Review: Bergman: A Year in a Life
by Jan Lumholdt
- CANNES 2018: Jane Magnusson presents a warts-and-all Ingmar Bergman coverage of the year 1957, during which our (anti-)hero achieved many things, at least some of them destined for greatness
“We will never again see an artist like that in Sweden,” says Stefan Larsson, a director at Stockholm’s Royal Dramatic Theatre, of his one-time boss and mentor, perhaps also sometime tormentor. Increasingly, Ingmar Bergman remains a paradox, not least in his home country. On the one hand, he’s the undisputed cultural “genius”, reigning over his realm with an iron fist, a textbook example of a hitherto sacred male specimen that’s currently being scrutinised and defrocked for his extensive misconduct. And on the other hand, he’s the celebrated creator of unsurpassed cinema artistry, a grand master of national pride, who, to boot, would have been 100 this year.
Jane Magnusson, a prolific arts/entertainment critic who has successfully branched into scriptwriting and filmmaking – she wrote the hit comedy The Swimsuit Issue [+see also:
film profile] (2008), a potential inspiration for this year’s Cannes-screened Sink or Swim [+see also:
film profile] – commenced her Bergman journey with the 2013 documentary Trespassing Bergman, where cinema luminaries like Wes Anderson, Claire Denis, Michael Haneke, Martin Scorsese and Zhang Yimou appraised Bergman’s work.
Now Magnusson is back with Bergman: A Year in a Life, screening in Cannes Classics, which sees a well-prepared director approaching her subject not unlike the old saying “know thine enemy”; at least in promotional interviews, she has prepared the viewer for a hard-hitting, warts-and-all examination. The result is well researched and takes its time to be critical. It is sumptuous, entertaining, discerning, dignified and even a bit – shock, horror! – reverent.
Magnusson’s idea of a 1957 focus proves a splendid one. In this particular year, Bergman pushes the envelope; he premieres The Seventh Seal, he writes and shoots Wild Strawberries and Brink of Life, he produces two stage works, including a five-hour version of Peer Gynt, and he does two radio plays and a television production. He also, more or less simultaneously, has relationships with three women. He already has about six children (or is it five? He doesn’t seem too sure himself).
“Was he on drugs?” asks Magnusson’s crisp voiceover. “I suppose today, he’d be said to have an untreated diagnosis of some kind,” adds actor Mikael Persbrandt. “Fassbinder was on amphetamines, so maybe Bergman was on sexuality,” director Suzanne Osten speculates. There are about 40 subjects interviewed, most of whom crossed paths with Bergman at work or otherwise. It’s a top-notch crowd, consisting of names like Gunnel Lindblom, Liv Ullmann, Elliott Gould, Dick Cavett, Roy Andersson and many others who, even though they are on screen for just a few seconds, get top value out of their two cents.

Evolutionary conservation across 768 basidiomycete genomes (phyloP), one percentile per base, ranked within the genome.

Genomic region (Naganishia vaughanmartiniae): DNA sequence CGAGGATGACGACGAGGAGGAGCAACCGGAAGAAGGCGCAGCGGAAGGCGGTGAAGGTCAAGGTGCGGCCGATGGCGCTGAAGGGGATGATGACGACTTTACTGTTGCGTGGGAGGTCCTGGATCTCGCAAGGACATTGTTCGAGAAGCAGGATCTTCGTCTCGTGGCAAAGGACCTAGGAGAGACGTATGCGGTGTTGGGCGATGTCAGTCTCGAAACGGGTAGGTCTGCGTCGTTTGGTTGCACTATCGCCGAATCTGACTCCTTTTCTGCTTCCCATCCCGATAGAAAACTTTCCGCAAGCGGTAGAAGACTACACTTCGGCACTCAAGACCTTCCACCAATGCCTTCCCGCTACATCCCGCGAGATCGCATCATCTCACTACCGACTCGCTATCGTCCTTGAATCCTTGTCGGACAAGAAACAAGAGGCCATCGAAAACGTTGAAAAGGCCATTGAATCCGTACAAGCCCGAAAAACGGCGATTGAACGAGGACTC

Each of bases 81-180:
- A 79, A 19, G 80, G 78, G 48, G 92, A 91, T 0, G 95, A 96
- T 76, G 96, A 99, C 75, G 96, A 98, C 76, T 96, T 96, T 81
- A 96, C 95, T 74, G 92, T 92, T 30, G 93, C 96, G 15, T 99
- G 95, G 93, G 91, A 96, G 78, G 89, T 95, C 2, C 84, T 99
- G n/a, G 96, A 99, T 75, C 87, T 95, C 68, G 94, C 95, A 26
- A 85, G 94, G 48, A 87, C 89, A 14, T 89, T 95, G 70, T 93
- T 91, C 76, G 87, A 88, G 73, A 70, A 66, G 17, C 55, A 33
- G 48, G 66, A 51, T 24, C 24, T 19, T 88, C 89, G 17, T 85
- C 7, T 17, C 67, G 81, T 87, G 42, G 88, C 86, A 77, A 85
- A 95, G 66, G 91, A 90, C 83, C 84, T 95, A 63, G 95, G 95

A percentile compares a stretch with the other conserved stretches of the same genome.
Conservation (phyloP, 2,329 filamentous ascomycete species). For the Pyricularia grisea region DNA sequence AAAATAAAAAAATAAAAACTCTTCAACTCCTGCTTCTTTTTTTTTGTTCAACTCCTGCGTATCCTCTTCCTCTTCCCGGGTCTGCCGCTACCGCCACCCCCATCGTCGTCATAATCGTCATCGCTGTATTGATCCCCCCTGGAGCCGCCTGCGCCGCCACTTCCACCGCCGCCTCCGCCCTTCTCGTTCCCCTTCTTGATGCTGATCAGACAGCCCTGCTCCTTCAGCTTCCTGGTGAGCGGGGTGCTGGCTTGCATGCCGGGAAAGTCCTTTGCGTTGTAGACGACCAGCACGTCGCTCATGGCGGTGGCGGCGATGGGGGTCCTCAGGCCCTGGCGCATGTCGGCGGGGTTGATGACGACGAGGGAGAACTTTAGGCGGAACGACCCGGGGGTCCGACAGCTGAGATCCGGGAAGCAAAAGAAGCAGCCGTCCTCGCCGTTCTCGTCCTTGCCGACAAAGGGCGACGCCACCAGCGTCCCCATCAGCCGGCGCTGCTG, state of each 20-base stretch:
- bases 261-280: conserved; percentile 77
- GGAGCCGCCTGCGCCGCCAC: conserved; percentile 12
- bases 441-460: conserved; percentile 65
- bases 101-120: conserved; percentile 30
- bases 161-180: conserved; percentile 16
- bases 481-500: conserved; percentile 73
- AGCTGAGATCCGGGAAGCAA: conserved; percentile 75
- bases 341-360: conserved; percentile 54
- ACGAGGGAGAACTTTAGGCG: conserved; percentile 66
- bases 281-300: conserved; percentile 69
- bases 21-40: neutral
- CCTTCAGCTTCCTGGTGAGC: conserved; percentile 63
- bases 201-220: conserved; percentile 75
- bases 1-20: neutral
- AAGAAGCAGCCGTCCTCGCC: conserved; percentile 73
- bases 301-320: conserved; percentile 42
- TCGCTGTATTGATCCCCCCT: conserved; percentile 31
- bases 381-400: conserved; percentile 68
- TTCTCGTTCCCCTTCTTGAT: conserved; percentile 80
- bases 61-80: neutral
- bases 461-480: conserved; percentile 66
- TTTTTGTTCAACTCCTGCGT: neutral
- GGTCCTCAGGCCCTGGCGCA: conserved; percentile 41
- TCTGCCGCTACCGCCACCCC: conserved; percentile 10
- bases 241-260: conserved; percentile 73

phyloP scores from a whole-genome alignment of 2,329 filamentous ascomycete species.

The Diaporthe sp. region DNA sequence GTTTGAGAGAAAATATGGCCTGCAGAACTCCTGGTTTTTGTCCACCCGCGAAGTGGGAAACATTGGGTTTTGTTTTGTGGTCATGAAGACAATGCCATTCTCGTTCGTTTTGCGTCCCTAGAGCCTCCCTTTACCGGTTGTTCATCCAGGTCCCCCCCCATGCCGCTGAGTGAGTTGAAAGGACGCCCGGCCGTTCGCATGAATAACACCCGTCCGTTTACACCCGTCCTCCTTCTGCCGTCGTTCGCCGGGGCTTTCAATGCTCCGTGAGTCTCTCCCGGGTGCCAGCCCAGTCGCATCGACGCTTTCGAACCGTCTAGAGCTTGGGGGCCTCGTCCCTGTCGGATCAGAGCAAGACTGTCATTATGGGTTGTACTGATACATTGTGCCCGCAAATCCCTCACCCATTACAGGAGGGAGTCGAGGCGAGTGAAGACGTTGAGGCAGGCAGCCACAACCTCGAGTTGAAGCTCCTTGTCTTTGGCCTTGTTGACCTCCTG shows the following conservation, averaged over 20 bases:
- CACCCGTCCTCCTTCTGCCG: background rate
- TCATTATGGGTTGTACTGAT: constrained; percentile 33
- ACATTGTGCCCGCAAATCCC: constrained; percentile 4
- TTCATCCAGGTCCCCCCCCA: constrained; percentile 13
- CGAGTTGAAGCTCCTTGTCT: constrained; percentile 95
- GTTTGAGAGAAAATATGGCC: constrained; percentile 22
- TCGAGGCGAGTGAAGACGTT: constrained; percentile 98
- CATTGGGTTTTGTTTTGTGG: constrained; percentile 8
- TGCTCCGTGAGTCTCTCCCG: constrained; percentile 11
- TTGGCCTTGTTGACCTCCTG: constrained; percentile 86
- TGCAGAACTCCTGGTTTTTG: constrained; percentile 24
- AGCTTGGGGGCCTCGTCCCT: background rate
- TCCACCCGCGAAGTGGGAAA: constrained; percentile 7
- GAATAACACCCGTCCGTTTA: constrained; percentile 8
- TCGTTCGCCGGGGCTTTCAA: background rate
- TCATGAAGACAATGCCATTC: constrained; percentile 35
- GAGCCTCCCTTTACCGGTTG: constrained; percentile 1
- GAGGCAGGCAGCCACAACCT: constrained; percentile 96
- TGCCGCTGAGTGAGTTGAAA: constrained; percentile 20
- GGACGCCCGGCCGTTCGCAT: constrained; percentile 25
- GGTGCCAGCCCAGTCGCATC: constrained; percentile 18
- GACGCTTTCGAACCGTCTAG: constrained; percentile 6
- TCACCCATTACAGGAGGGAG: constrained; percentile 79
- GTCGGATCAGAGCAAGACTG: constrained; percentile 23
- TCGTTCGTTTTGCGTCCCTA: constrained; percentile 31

Magnusson gets some great material out of her method; she visits problematic territory, looking into Bergman’s naïve admiration of Nazi Germany during his younger years, and she gets crystal-clear testimony of his totalitarian abilities when it came to making, or sometimes, breaking a career. Downright scoop-like is the unearthed interview film with Bergman’s big brother Dag, shot in 1977 in Macau and intended for TV, but blocked by the man who, by lifting a phone (or a finger), got his way. Dag sets some records straight – first and foremost that it was he, not Ingmar, who was on the receiving end of all the slaps by their stern father, a fate that Ingmar claimed again and again in films and biographies like the much-lauded The Magic Lantern – a book whose levels of truth should be taken with a large spoonful of salt, the film deduces.
Apart from a somewhat sentimental coda, where some of the aforementioned international luminaries voice respectful praise, this is a sharp and sober account, giving Bergman pretty much what he deserves in a handpicked mixture of credit and discredit. The film soundly stays away from any #MeToo speculation, and quite rightly so. Bergman may have broken six of the cardinal sins (his ulcers forbade any gluttony), but his many relationships were, until suggested otherwise, all with consenting adults.
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